If you haven't done downward dog before, begin on your hands and knees, and bring your wrists directly under your shoulders, and your knees directly under your hips. Spreading your fingers out wide (think mini jazz hands), press firmly through your palms and fingers.
Next, tuck your toes under and lift your knees off the floor, reaching your pelvis up toward the ceiling, and drawing your sit bones toward the back wall. Gently begin to straighten your legs. Your body should be in the shape of a mountain, or the letter "A."
Prone poses, which are poses done on your belly, are all going to help strengthen your back. Cobra is a great one because it's supported and offers a stretch along your stomach, while also engaging your back muscles and offering flexibility to the spine.
Lie face-down on the floor with your legs extended. Place your hands under your shoulders with your fingers pointing forward. Keep your elbows close into the sides of your body, and press down through the tops of your feet and your pubic bone. Inhale and lift your head and chest off the floor. Be sure to breathe as you enjoy this nice, juicy stretch.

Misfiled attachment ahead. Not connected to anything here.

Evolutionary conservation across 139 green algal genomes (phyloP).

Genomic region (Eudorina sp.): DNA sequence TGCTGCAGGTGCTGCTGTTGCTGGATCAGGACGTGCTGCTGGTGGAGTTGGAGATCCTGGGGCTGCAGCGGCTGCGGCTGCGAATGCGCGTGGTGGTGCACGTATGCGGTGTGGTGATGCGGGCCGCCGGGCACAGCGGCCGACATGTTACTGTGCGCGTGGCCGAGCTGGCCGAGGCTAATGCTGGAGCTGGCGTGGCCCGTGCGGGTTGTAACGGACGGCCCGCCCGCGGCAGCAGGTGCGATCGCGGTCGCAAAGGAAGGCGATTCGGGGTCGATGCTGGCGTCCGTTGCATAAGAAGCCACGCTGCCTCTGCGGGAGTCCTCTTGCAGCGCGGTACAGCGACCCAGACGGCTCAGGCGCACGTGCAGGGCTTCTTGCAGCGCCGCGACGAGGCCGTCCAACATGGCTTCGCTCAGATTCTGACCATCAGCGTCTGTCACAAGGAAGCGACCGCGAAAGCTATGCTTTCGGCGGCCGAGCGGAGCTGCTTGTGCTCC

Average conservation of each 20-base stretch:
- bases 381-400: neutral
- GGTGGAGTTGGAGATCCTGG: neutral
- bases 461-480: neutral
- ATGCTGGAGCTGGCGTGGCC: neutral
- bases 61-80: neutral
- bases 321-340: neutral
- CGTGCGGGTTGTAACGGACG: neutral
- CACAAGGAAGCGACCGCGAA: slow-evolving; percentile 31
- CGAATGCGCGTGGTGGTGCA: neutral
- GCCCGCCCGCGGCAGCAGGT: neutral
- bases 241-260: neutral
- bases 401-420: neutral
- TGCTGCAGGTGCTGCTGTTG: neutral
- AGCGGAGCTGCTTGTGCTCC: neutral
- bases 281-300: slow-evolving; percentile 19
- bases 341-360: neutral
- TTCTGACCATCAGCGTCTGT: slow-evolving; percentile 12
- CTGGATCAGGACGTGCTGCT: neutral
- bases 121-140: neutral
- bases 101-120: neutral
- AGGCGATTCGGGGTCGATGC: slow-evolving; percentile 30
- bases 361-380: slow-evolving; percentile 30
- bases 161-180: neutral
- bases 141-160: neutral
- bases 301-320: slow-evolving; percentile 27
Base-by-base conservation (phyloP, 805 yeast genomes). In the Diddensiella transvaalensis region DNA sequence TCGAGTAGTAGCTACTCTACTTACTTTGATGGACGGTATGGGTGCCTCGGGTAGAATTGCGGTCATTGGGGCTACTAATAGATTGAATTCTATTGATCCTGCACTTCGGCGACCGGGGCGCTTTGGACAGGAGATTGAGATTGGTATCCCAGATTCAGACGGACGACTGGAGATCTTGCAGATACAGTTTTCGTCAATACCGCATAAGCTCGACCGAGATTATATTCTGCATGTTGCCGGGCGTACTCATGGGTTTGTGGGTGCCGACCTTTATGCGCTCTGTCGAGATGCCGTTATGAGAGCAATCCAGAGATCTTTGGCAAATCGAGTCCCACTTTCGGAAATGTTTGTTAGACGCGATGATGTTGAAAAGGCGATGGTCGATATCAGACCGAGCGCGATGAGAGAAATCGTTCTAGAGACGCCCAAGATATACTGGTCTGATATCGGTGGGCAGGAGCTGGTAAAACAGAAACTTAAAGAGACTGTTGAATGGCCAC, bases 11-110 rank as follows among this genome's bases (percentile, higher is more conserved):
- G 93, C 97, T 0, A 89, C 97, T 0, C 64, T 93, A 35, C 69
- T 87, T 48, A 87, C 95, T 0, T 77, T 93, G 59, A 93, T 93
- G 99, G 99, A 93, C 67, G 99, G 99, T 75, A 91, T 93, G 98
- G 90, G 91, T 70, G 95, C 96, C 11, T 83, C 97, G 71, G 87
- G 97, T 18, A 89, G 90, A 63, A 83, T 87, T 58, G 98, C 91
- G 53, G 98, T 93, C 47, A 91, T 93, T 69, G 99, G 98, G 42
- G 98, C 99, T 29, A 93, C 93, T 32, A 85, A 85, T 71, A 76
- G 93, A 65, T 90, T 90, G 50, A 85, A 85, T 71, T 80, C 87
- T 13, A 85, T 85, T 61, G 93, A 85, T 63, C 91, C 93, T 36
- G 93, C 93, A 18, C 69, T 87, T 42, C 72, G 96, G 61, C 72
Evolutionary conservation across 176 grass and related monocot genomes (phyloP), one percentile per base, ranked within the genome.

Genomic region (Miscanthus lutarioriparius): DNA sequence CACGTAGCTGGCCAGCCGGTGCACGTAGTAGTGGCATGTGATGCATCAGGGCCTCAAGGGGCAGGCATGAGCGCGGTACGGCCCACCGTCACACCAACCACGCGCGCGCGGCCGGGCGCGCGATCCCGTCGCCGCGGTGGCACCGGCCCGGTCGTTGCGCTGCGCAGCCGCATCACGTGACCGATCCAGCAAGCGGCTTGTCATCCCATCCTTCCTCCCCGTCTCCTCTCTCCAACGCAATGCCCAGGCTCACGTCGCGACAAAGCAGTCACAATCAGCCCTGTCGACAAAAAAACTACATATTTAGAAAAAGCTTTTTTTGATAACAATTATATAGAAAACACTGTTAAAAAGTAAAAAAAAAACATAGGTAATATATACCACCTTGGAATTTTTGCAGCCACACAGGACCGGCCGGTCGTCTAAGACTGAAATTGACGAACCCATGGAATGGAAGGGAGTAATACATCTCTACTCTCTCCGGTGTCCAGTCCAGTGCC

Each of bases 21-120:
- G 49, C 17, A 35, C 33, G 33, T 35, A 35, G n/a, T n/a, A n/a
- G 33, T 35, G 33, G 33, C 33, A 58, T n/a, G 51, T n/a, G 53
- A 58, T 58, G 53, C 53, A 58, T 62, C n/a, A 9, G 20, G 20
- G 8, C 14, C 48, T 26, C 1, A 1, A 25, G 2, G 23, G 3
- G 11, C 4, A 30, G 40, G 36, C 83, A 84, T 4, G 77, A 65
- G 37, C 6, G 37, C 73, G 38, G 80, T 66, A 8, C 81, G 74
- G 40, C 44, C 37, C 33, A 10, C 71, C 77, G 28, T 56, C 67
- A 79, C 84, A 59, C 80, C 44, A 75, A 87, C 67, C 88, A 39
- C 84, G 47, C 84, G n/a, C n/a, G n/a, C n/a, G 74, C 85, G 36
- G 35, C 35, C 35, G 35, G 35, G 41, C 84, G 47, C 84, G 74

This one is about finding movement and flexibility up and down through the whole spine. The more range of motion you have through your spine, the healthier it's going to be.
Lie down and bring your butt about six to 10 inches from the wall. Place your feet on the wall; get comfortable and make sure your back feels supported in the position you're in. Bring your arms to your sides, keeping your palms down, so you can use them as support.
Pressing your feet firmly into the wall, begin by lifting your sacrum, starting with your tailbone, then roll back down. Don't worry about the height of your lift; it's more about "rolling" and "unrolling" your spine here.